Table Mountain National Park isn’t just worth visiting for the views from its namesake. Hidden among the craggy rock crevices, you can spot dassies or rock hyraxes. Despite their rodent-like features, these stout furry creatures are the closest living relative to elephants. Spreading out over the Cape Peninsula, the National Park is also home to a large colony of African penguins at Boulders Beach.
Garden Route National Park
The Garden Route National Park is a beautiful stretch of coastline running along South Africa’s southern border. It combines the three previously distinct National Parks of Knysna, Tsitsikamma and Wilderness. Although other parts of South Africa may be better known for wildlife, the Garden Route is still a worthy destination on its own as the home to wildcats, zebras, antelopes, baboons and monkeys.
South Africa’s coastline stretches from the Atlantic in the west to the tropical waters of the Indian Ocean in the east. The waters around South Africa are therefore some of the most biodiverse in the world, attracting marine life from fish, seals and sea birds to whales, dolphins and over 100 species of shark. Head out on a sea safari to see them all, or simply observe from the safety of a beautiful beach.
When to go to South Africa
Being such a vast country, the weather in each part of South Africa can be as varied as its landscapes. Generally, the safari destinations of South Africa enjoy mild temperatures and plenty of sun year-round. That said, you’ll still need to keep prices, lodge availability and game viewing in mind when choosing your travel dates.
In South Africa’s winter and spring months, there is very little rain. This is excellent for game viewing as the vegetation is sparse, making it difficult for animals to hide out of sight behind bushes. The lack of rainfall also means water sources are limited, so you may find predators and prey animals congregate around waterholes in time for your visit. Temperatures are mild during the day but can drop down as low as 6°C/42°F at night, so wrap up warm!
The shoulder months of March, April and October offer a good balance of temperate weather, reduced crowds, reasonable prices and wildlife viewing.
As South Africa’s summer spans the northern hemisphere’s winter, the months between November and February can be very hot and humid. It can also get especially crowded in National Parks during the school holidays in December. As this is the wettest time of year, you may be nervous ofstorms during game drives. However, if you do see any rain, it tends to be short afternoon showers that won’t interfere with your trip. The rains also make the vegetation beautifully lush and green, but this can make it more difficult to spot wildlife.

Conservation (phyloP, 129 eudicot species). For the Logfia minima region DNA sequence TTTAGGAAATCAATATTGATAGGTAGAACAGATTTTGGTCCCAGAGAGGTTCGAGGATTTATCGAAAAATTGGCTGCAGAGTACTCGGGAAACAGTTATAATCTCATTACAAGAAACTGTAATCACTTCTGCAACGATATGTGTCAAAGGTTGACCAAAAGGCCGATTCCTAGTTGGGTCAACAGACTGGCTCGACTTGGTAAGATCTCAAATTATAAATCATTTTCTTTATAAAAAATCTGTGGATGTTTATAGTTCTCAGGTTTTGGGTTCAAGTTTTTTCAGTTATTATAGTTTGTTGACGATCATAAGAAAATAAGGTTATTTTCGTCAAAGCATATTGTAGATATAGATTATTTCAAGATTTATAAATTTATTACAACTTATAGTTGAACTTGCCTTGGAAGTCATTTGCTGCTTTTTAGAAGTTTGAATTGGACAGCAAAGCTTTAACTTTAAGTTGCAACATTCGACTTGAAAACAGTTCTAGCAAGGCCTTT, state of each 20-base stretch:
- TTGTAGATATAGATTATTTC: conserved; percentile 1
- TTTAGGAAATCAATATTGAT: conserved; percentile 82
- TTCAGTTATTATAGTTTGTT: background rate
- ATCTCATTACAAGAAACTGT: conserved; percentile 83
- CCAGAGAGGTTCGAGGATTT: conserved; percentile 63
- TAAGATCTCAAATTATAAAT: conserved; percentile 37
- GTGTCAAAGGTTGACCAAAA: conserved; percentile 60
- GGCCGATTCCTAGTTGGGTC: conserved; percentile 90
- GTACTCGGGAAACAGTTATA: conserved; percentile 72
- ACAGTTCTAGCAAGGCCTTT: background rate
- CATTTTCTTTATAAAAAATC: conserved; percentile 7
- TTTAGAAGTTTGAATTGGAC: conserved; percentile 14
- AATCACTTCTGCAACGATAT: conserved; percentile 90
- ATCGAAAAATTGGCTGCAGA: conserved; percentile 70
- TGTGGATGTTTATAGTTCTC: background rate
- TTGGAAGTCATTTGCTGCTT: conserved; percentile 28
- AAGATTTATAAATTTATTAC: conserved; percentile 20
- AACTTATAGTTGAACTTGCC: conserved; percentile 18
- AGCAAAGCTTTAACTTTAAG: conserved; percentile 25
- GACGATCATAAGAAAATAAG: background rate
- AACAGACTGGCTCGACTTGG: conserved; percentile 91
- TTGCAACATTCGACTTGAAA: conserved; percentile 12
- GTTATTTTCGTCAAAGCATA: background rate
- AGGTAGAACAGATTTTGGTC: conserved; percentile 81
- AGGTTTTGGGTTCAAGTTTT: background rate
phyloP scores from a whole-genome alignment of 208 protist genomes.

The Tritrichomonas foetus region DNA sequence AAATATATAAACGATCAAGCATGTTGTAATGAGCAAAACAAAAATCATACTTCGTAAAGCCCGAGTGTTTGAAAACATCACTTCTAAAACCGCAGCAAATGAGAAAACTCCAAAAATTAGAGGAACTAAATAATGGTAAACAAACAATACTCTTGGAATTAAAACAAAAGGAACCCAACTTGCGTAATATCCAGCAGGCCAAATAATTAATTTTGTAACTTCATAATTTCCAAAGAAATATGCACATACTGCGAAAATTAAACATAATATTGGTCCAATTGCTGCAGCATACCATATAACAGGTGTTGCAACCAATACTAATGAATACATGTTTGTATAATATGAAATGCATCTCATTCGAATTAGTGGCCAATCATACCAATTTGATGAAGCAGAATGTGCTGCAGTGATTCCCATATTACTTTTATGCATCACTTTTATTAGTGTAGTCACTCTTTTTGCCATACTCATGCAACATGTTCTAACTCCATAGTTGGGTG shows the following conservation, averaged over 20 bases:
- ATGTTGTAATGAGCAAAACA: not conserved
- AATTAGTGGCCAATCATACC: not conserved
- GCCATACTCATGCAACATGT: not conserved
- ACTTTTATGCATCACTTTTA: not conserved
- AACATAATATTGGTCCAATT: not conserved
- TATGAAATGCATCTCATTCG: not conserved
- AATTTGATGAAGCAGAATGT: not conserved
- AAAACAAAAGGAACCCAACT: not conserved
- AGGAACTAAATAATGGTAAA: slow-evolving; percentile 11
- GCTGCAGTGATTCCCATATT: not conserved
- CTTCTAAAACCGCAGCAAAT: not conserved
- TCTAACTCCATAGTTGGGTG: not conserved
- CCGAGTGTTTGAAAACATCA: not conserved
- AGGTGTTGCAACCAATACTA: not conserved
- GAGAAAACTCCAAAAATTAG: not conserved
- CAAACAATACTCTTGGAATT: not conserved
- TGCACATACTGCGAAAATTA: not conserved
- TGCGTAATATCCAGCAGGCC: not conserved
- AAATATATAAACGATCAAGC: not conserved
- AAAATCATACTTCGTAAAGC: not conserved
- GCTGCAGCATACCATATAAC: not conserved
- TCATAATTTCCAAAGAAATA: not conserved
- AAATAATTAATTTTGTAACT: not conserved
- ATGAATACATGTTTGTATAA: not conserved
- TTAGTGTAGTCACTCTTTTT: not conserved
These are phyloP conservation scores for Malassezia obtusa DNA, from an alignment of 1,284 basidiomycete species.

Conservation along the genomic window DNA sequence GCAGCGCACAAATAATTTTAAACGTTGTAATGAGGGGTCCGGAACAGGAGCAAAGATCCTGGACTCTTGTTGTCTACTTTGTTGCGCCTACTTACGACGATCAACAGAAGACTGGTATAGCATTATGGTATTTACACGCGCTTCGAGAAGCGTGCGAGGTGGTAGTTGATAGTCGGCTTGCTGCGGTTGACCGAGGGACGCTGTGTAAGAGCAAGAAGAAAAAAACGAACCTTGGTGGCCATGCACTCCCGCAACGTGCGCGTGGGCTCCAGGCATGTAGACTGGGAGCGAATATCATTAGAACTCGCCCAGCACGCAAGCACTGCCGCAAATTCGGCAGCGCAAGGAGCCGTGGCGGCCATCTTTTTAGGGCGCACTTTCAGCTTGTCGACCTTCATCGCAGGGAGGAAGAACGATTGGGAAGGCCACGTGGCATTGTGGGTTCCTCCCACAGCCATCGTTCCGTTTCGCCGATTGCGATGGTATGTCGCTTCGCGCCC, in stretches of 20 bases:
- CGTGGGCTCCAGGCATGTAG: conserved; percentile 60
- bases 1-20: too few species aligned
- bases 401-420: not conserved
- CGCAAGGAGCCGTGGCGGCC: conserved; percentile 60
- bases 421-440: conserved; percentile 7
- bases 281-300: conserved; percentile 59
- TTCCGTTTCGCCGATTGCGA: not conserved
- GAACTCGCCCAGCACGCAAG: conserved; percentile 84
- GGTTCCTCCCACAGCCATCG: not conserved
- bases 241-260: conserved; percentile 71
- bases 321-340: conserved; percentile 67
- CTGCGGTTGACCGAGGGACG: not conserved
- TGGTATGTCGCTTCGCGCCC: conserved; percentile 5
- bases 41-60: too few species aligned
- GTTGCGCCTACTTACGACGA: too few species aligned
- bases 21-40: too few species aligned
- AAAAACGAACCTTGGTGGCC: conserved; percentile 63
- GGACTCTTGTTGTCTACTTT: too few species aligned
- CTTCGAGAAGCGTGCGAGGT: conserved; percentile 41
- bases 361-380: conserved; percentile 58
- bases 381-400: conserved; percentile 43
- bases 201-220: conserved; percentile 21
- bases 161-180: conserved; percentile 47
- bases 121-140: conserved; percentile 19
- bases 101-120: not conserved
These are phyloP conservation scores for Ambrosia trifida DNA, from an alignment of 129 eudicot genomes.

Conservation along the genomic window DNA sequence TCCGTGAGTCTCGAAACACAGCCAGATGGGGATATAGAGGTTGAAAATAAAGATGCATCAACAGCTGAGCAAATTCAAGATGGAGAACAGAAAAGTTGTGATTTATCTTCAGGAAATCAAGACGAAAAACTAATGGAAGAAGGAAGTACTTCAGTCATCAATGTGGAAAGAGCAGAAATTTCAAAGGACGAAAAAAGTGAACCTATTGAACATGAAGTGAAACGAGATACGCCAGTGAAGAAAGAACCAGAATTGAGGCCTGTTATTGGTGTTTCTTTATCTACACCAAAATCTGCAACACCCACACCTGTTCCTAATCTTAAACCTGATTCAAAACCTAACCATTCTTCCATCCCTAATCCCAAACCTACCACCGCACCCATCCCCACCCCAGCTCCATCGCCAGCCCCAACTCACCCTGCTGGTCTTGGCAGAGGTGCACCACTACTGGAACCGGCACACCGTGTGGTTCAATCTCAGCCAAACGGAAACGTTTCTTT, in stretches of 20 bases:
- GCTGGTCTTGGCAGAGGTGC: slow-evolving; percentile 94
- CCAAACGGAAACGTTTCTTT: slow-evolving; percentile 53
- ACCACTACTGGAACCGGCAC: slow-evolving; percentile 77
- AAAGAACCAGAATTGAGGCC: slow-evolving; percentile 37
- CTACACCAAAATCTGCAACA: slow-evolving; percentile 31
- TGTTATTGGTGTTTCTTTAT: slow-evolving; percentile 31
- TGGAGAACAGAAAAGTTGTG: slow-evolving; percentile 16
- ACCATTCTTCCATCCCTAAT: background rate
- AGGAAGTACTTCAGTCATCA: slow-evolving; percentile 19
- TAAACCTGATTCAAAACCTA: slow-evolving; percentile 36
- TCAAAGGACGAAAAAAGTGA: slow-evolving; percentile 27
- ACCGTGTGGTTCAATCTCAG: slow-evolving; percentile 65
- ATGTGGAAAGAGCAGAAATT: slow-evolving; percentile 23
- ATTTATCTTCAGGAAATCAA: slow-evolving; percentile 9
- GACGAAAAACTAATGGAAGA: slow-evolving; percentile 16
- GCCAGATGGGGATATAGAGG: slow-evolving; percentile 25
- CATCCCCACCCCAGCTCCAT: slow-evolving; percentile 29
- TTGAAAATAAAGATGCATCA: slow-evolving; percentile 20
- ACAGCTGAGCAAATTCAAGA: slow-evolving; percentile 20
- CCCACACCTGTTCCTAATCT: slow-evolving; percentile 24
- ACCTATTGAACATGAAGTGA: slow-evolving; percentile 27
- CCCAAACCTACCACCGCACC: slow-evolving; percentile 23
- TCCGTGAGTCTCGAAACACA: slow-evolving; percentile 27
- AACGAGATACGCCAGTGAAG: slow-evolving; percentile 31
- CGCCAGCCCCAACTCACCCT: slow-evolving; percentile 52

Where to Stay in South Africa: Safari Lodges & Camps
There is an unrivalled choice of hotels, lodges and camps spread across South Africa to choose from. Options range from luxury all-inclusive safari lodges in private nature reserves to adventure camps in national parks and of course B&Bs and hotels in gateway towns and cities. The ones listed below are just a selection of what is available, but make sure you head to our favourite safari lodges in South Africa for even more accommodation inspiration.
Kruger National Park & Private Nature Reserves
How to Travel in South Africa
A country the size of South Africa can be a daunting one to travel across, but with excellent transport links between the main cities and safari areas, it really couldn’t be easier!
Shared minibuses like Ashtons connect Johannesburg to Hoedspruit – though many other routes are available – for a great value transfer. If you’d rather be in complete control of your own itinerary, it’s easy and relatively cheap to hire a car. However, journeys by road can be long and uninteresting.
Safari tours are available from various companies offering the chance to be guided and transported across the country without even having to think. But for the most magical experience, opt for a fly-in safari to maximise your time on safari, whilst also giving you incredible views over the plains as you transfer.
Things to do in South Africa
Though your focus of a visit to South Africa may be the wildlife, it’s hard to ignore the many other attractions and things to do in South Africa beyond a safari.